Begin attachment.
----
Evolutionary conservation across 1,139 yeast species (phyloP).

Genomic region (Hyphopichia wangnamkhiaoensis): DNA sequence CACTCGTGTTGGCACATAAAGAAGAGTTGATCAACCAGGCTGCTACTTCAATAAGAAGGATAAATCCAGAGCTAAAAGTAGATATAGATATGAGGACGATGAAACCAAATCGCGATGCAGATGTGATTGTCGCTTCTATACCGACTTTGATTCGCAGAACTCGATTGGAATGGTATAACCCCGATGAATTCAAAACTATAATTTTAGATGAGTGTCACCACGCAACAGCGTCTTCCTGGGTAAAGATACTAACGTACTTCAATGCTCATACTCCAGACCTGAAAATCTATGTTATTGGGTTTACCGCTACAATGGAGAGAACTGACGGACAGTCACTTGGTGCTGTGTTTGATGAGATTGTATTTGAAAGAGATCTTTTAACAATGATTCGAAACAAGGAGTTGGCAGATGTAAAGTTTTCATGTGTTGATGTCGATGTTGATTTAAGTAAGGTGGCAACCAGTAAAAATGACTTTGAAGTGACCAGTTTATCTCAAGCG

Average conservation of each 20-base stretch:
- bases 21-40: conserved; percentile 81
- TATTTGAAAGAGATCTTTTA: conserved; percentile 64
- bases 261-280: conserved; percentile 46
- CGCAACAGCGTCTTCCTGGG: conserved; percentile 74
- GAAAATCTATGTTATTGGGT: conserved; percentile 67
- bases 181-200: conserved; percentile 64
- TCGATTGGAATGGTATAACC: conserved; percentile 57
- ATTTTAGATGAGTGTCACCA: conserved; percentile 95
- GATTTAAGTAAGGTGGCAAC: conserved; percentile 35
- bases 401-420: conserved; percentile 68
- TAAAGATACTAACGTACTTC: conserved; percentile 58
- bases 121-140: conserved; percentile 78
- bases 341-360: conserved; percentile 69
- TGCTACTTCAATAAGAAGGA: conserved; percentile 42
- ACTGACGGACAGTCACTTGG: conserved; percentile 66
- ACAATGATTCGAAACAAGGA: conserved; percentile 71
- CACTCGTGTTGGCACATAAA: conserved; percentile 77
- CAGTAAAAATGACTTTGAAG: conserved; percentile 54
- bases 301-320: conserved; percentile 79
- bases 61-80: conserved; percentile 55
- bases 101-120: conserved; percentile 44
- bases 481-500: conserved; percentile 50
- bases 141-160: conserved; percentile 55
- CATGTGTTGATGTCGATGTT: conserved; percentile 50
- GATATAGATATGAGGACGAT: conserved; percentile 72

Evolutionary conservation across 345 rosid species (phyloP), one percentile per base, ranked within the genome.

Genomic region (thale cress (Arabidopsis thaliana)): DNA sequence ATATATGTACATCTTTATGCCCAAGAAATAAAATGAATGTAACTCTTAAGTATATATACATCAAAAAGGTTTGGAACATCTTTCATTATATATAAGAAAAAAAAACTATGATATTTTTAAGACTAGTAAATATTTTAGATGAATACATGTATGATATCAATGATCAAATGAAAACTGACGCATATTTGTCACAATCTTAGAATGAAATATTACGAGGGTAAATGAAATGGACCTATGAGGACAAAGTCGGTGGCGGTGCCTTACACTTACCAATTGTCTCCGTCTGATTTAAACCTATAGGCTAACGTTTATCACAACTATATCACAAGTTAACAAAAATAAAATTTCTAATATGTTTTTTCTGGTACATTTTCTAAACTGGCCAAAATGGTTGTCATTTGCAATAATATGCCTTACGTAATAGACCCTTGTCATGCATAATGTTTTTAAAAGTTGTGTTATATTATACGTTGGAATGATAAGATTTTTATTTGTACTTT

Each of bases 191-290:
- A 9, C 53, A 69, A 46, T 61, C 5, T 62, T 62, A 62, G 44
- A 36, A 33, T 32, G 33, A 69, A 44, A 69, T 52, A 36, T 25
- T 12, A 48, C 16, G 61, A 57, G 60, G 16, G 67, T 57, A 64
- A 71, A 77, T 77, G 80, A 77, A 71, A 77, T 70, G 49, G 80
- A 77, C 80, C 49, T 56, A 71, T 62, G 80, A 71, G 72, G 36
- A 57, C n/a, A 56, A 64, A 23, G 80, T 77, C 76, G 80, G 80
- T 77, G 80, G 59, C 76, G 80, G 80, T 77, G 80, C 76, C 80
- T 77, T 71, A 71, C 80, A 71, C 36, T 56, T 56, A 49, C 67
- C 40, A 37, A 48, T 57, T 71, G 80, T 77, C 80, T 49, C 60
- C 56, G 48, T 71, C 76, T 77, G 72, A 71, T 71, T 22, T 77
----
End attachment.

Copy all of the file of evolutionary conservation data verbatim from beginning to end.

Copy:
Evolutionary conservation across 1,139 yeast species (phyloP).

Genomic region (Hyphopichia wangnamkhiaoensis): DNA sequence CACTCGTGTTGGCACATAAAGAAGAGTTGATCAACCAGGCTGCTACTTCAATAAGAAGGATAAATCCAGAGCTAAAAGTAGATATAGATATGAGGACGATGAAACCAAATCGCGATGCAGATGTGATTGTCGCTTCTATACCGACTTTGATTCGCAGAACTCGATTGGAATGGTATAACCCCGATGAATTCAAAACTATAATTTTAGATGAGTGTCACCACGCAACAGCGTCTTCCTGGGTAAAGATACTAACGTACTTCAATGCTCATACTCCAGACCTGAAAATCTATGTTATTGGGTTTACCGCTACAATGGAGAGAACTGACGGACAGTCACTTGGTGCTGTGTTTGATGAGATTGTATTTGAAAGAGATCTTTTAACAATGATTCGAAACAAGGAGTTGGCAGATGTAAAGTTTTCATGTGTTGATGTCGATGTTGATTTAAGTAAGGTGGCAACCAGTAAAAATGACTTTGAAGTGACCAGTTTATCTCAAGCG

Average conservation of each 20-base stretch:
- bases 21-40: conserved; percentile 81
- TATTTGAAAGAGATCTTTTA: conserved; percentile 64
- bases 261-280: conserved; percentile 46
- CGCAACAGCGTCTTCCTGGG: conserved; percentile 74
- GAAAATCTATGTTATTGGGT: conserved; percentile 67
- bases 181-200: conserved; percentile 64
- TCGATTGGAATGGTATAACC: conserved; percentile 57
- ATTTTAGATGAGTGTCACCA: conserved; percentile 95
- GATTTAAGTAAGGTGGCAAC: conserved; percentile 35
- bases 401-420: conserved; percentile 68
- TAAAGATACTAACGTACTTC: conserved; percentile 58
- bases 121-140: conserved; percentile 78
- bases 341-360: conserved; percentile 69
- TGCTACTTCAATAAGAAGGA: conserved; percentile 42
- ACTGACGGACAGTCACTTGG: conserved; percentile 66
- ACAATGATTCGAAACAAGGA: conserved; percentile 71
- CACTCGTGTTGGCACATAAA: conserved; percentile 77
- CAGTAAAAATGACTTTGAAG: conserved; percentile 54
- bases 301-320: conserved; percentile 79
- bases 61-80: conserved; percentile 55
- bases 101-120: conserved; percentile 44
- bases 481-500: conserved; percentile 50
- bases 141-160: conserved; percentile 55
- CATGTGTTGATGTCGATGTT: conserved; percentile 50
- GATATAGATATGAGGACGAT: conserved; percentile 72

Evolutionary conservation across 345 rosid species (phyloP), one percentile per base, ranked within the genome.

Genomic region (thale cress (Arabidopsis thaliana)): DNA sequence ATATATGTACATCTTTATGCCCAAGAAATAAAATGAATGTAACTCTTAAGTATATATACATCAAAAAGGTTTGGAACATCTTTCATTATATATAAGAAAAAAAAACTATGATATTTTTAAGACTAGTAAATATTTTAGATGAATACATGTATGATATCAATGATCAAATGAAAACTGACGCATATTTGTCACAATCTTAGAATGAAATATTACGAGGGTAAATGAAATGGACCTATGAGGACAAAGTCGGTGGCGGTGCCTTACACTTACCAATTGTCTCCGTCTGATTTAAACCTATAGGCTAACGTTTATCACAACTATATCACAAGTTAACAAAAATAAAATTTCTAATATGTTTTTTCTGGTACATTTTCTAAACTGGCCAAAATGGTTGTCATTTGCAATAATATGCCTTACGTAATAGACCCTTGTCATGCATAATGTTTTTAAAAGTTGTGTTATATTATACGTTGGAATGATAAGATTTTTATTTGTACTTT

Each of bases 191-290:
- A 9, C 53, A 69, A 46, T 61, C 5, T 62, T 62, A 62, G 44
- A 36, A 33, T 32, G 33, A 69, A 44, A 69, T 52, A 36, T 25
- T 12, A 48, C 16, G 61, A 57, G 60, G 16, G 67, T 57, A 64
- A 71, A 77, T 77, G 80, A 77, A 71, A 77, T 70, G 49, G 80
- A 77, C 80, C 49, T 56, A 71, T 62, G 80, A 71, G 72, G 36
- A 57, C n/a, A 56, A 64, A 23, G 80, T 77, C 76, G 80, G 80
- T 77, G 80, G 59, C 76, G 80, G 80, T 77, G 80, C 76, C 80
- T 77, T 71, A 71, C 80, A 71, C 36, T 56, T 56, A 49, C 67
- C 40, A 37, A 48, T 57, T 71, G 80, T 77, C 80, T 49, C 60
- C 56, G 48, T 71, C 76, T 77, G 72, A 71, T 71, T 22, T 77